New Conservatory course sings praises of music therapy

Virtual course provides overview of evidence-based practice

Two women making music during a music therapy session.

A new course at the Mount Royal University Conservatory provides an overview of music therapy and includes experiential learning.

Whether it’s a favourite song, a distant memory of a snippet of a symphony or an aria that moves you to tears, music creates emotional responses and connections. A new course at the Mount Royal University Conservatory provides an overview of how music therapy can be used to positively affect mental and emotional health.

The six classes in Music Therapy: Approaches and Techniques equip students with an understanding of music therapy practices from a person-centered perspective, says instructor Fleur Hughes, a certified music therapist.

“I love how music therapy offers a space where the client is free to grow and develop an awareness of their inner experiences. At the core of the work is the relationship with the client and how that is centred within the framework of music,” Hughes says. “Within the music, we develop a therapeutic relationship based in respect, empathy, positive regards and acceptance.”

The introductory course — which features live, online learning via videoconferencing — includes practical examples and case studies. Students take part in experiential demonstrations of receptive and active techniques, learning how music can be used for reducing stress and increasing relaxation.

Students enrolled in the inaugural course offering — which started in February — come from education, community and therapy backgrounds. (Due to demand, a second course has been added. It starts April 15.) Those who work in nursing and in educational settings would also benefit from the course, Hughes says.

Mel Labrecque, a provisional psychologist based in Edmonton, specializes in nature-based, animal-assisted therapy. The hands-on learning in Music Therapy: Approaches and Techniques is a highlight of the classes so far, she says.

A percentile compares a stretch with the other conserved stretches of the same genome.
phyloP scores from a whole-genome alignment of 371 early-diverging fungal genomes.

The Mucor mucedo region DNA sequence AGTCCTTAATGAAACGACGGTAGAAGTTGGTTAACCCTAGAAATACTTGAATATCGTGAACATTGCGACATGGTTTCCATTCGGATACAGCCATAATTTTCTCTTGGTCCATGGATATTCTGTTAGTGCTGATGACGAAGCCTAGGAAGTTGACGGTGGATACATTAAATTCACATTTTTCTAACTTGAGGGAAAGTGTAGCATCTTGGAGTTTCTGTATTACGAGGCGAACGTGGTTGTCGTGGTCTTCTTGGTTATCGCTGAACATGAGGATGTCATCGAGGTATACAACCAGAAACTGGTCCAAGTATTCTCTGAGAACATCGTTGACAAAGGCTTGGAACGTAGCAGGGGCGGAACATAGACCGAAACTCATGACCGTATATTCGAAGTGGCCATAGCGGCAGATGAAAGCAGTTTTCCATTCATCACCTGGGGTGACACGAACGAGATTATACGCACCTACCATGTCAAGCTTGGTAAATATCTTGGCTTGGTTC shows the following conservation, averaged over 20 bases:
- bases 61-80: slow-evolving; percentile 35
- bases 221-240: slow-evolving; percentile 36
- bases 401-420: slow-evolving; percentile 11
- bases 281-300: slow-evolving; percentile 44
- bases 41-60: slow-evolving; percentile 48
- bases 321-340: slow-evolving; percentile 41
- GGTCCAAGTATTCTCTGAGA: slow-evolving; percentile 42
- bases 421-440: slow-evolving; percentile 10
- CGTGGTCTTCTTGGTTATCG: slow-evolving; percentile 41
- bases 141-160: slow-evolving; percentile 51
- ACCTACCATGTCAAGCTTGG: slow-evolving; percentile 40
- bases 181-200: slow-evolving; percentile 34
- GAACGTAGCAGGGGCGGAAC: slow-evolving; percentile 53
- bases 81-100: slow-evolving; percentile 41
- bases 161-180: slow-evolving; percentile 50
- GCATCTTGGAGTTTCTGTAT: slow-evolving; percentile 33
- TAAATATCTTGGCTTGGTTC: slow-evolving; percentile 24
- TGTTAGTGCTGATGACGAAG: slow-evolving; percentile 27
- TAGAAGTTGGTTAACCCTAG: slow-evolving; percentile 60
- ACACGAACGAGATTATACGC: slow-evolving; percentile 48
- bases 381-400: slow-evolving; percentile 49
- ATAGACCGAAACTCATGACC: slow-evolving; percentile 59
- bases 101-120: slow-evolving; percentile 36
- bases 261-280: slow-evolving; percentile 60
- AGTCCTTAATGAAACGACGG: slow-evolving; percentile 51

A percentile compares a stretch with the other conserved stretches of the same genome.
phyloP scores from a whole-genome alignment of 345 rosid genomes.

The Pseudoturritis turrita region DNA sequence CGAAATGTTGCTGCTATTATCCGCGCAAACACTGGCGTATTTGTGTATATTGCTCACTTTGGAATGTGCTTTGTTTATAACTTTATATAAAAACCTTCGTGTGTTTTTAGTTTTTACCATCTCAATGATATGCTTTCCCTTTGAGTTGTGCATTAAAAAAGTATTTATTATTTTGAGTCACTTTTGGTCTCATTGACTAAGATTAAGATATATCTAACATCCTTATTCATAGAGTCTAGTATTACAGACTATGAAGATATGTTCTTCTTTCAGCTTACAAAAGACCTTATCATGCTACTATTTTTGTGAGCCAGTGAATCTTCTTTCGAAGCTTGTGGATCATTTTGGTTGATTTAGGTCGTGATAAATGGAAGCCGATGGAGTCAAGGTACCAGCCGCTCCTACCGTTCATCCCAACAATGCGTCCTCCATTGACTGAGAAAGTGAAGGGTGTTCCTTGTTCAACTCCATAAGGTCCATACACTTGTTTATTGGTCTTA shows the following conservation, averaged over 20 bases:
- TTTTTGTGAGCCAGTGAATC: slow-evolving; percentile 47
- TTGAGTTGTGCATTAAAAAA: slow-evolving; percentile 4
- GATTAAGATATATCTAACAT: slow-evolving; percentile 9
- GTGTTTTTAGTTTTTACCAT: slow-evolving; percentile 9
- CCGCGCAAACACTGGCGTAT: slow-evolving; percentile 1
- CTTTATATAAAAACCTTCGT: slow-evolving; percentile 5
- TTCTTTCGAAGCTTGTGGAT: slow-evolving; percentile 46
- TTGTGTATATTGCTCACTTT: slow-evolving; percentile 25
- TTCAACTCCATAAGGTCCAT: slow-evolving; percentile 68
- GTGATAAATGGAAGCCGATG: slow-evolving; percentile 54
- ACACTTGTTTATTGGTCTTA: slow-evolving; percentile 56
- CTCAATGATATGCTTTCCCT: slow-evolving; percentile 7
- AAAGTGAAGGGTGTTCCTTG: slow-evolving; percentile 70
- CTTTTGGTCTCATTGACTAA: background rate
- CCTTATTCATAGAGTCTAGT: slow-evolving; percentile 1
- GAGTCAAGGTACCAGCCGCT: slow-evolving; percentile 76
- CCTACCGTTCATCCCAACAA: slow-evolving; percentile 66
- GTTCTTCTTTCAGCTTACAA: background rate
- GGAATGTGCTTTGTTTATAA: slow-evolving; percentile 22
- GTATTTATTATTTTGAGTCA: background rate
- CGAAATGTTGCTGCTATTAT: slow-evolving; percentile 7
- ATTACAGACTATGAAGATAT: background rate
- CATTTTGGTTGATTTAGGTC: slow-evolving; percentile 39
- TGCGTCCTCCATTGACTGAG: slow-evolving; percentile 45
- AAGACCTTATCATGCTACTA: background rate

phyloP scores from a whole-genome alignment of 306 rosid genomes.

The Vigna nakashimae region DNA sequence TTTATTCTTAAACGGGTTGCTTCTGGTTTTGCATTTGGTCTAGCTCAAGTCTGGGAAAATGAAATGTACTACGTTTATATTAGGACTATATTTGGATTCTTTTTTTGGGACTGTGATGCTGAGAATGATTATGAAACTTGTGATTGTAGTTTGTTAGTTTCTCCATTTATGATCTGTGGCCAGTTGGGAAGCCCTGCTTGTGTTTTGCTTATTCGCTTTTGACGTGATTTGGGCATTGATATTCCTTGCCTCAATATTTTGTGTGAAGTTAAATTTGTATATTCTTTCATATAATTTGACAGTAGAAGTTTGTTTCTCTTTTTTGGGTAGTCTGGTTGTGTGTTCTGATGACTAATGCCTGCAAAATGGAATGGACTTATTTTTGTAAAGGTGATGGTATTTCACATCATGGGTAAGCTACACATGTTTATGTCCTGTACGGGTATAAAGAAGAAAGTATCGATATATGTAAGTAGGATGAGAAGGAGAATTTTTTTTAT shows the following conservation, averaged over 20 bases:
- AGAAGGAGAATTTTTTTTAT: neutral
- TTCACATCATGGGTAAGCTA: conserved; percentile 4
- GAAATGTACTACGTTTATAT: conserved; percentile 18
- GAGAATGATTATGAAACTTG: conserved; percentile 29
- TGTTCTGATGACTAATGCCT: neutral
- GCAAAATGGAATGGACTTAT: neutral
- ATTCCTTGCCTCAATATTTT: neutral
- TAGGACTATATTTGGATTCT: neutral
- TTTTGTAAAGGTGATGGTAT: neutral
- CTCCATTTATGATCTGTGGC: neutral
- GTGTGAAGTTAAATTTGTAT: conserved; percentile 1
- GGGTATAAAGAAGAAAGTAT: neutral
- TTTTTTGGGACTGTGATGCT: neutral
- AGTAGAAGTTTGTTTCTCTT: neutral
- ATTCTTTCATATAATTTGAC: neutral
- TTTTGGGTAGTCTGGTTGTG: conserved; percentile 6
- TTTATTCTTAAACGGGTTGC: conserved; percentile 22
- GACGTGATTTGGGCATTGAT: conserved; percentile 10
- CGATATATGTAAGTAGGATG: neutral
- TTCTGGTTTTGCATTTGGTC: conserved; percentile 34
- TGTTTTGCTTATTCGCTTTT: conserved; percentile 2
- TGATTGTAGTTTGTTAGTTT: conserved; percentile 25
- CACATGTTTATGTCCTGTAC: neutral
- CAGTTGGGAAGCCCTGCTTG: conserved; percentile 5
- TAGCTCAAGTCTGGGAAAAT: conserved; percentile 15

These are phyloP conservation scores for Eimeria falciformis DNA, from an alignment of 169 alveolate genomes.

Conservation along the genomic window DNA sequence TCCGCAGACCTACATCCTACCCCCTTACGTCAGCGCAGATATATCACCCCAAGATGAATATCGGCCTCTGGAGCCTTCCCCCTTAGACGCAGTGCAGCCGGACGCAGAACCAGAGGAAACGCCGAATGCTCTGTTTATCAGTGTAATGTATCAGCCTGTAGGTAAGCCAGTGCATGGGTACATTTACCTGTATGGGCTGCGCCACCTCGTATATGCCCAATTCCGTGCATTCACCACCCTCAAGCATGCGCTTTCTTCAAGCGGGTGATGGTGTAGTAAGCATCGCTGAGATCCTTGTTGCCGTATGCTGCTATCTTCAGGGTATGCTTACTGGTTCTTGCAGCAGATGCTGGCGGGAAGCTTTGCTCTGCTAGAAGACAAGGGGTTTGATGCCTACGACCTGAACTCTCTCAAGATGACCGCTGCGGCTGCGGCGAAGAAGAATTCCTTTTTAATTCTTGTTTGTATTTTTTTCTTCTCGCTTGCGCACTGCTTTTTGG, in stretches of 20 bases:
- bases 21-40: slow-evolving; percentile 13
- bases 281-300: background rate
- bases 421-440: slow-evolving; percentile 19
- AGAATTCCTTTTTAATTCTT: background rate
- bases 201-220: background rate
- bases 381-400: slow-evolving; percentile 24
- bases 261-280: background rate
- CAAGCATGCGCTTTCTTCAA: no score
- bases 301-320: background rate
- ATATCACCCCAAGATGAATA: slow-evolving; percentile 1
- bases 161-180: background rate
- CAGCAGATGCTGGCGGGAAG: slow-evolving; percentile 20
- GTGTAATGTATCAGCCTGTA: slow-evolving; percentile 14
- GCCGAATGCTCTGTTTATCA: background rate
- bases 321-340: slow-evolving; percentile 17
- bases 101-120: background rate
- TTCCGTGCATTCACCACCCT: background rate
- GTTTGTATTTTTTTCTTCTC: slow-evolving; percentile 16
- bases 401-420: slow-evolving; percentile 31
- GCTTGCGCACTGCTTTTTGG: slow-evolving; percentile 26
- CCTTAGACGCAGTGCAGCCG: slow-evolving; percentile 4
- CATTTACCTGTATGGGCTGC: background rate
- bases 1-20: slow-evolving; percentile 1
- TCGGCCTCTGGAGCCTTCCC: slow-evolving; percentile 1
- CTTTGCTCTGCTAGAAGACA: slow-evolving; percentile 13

“It’s fun to do the experiential part. Even though we are learning the techniques, we are experiencing them as well. As in any artistic type of therapy, it’s the experiential part that provides the benefit,” Labrecque says.

“I’m also really enjoying all the different perspectives Fleur brings to the table, including education, therapy and client standpoints.”

Labrecque operates from a 40-acre farm that is home to a revolving menagerie that she integrates in her practice, including mini donkeys and horses, sheep, goats, llamas, turkeys and even peacocks. She’d been looking for information on gaining a more in-depth understanding of music therapy, but kept hitting brick walls.

“I am really enjoying learning different strategies and techniques, as well as finding out information on suggested paths for increasing my knowledge of music therapy.”

Working with stakeholders, the Conservatory has been exploring ways to offer music therapy programming for a few years, says interim director of the Conservatory Jean-Louis Bleau, who notes strong community interest in the subject. It is a natural fit for the Conservatory, which has been offering high-quality musical education since 1910.

“The importance of music for the mental well-being of an individual is core to what we do at the Conservatory. Promoting the beneficial impact art has on the individual is something we have always done, albeit through private and group music instruction,” Bleau says. “This course is the next evolution in promoting what we know to be true about the study and import of music. We’re keen to support the mental, emotional and cognitive health benefits of music therapy.”

Instructor Fleur Hughes is a certified music therapist.

Instructor Fleur Hughes is a certified music therapist.

Hughes is a passionate advocate for the evidence-based practice and ethics of music therapy. She serves as ethics director for the Music Therapy Association of Alberta. She’s delighted to highlight the benefits of music therapy through the course at Mount Royal.

“I’m so excited to share the positive impacts of music therapy. Students are learning about how music can be used for physical and emotional benefit in a safe space,” Hughes says. “I also feel it is important to educate people on understanding what constitutes music therapy and what does not.”

To become a certified music therapist (MTA) in Canada, you need to be a member in good standing, complete a bachelor of music therapy and 1,000-hour clinical internship, pass a Certification Board for Music Therapists exam and sign a Statement of Adherence, according to the Canadian Association of Music Therapists.

“We abide by a code of ethics, standards of practice and have a scope of practice that we follow. This ensures that we do work that is ethically informed,” Hughes says.

During the pandemic, the arts have provided comfort and strength to countless people. Bleau points to a video of an elderly dancer with Alzheimer’s as an example of how “music can illuminate the consciousness.”

“The video reminds us of the power of music. It can free the mind, help us communicate, deal with challenging moments and help us celebrate joyful exuberance.”

The next Music Therapy: Approaches and Techniques course starts April 15. Visit for more information. For more information on music therapy in Alberta and where to find a music therapist, visit the Music Therapy Association of Alberta.

March 25, 2021 — Ruth Myles

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